- Work through escrow in closing the sale.
- Begin your new life as a practice owner.
As you can see from this abbreviated list, there’s a lot to do. You can go it alone and swim with the sharks, or, you can have our Buyer’s Transition Consultant help you through the process.
Stock Sale. If you are incorporated, sale of the stock in your corporation to the dental practice buyer can potentially yield you the greatest tax savings, because the sale of stock is almost exclusively taxed at the lower fixed capital gains rate as compared to the higher, tiered ordinary income rates. However, and this is a BIG however, stock is a non-depreciable asset to the buyer. As such, the dental practice buyer is not able to write off the sales price and essentially ends up buying your practice with after-tax dollars. Consequently, a buyer is likely only to agree to buy your stock if you are willing to reduce your purchase price by 30 percent or more. For this reason (and many associated legal and liability complications), almost all dental practices are sold as “asset sales.” In other words, the seller retains his/her corporation and all of its stock and instead sells all of the tangible and intangible assets of the corporation (i.e., the dental practice). The buyer is then able to depreciate and amortize (write off) the entire purchase price.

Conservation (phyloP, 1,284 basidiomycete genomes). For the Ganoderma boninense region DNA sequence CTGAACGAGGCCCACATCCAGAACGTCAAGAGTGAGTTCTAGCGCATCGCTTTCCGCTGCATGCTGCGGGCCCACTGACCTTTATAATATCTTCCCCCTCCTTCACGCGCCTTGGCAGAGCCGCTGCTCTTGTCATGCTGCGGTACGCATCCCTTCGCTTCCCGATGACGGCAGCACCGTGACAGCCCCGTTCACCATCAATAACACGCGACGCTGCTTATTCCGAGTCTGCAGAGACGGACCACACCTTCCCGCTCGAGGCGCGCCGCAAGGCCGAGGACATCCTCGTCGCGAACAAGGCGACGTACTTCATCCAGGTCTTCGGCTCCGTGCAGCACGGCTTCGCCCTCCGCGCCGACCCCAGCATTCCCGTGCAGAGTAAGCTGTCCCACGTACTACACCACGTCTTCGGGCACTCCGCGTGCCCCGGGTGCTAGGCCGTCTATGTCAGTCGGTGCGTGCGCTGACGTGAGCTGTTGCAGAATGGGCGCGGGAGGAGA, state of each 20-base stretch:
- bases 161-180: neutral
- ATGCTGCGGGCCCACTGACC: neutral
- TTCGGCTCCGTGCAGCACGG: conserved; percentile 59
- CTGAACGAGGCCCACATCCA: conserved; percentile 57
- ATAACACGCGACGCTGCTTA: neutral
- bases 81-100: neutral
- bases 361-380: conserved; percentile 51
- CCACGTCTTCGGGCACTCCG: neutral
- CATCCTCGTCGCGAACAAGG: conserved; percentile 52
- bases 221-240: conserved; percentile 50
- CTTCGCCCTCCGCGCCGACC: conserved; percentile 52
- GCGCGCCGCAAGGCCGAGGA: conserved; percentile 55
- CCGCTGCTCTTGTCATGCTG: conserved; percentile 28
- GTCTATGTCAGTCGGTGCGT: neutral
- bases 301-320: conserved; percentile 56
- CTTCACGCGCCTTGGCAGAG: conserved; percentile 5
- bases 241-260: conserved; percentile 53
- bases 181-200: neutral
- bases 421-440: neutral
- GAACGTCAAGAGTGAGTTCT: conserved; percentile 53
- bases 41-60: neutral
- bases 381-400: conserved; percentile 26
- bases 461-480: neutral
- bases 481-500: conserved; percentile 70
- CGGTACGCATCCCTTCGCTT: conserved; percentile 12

Price Allocation. The IRS requires the total price of a dental practice for sale to be allocated to the various types of assets being sold and that the allocation be made according to the fair market value of the assets. As a general rule, the tangible assets are taxed as ordinary income above basis, and the intangible assets are taxed as capital gains. (Above basis means the difference between what you are selling the tangible assets for and your book value or depreciated value.) Any consideration for a covenant not to compete will also be taxed as ordinary income. Since fair market value is somewhat subjective, there is some room for negotiating the overall allocation of the purchase price. As a dental practice seller, you will save taxes if you can negotiate with a buyer for a lower allocation to tangible assets (equipment, furniture, fixtures, supplies, etc.) and a higher allocation to intangible assets (goodwill and patient records). (Unfortunately, it will benefit the dental practice buyer to have just the opposite allocation, so consideration must be given to making the allocation fair to both parties.)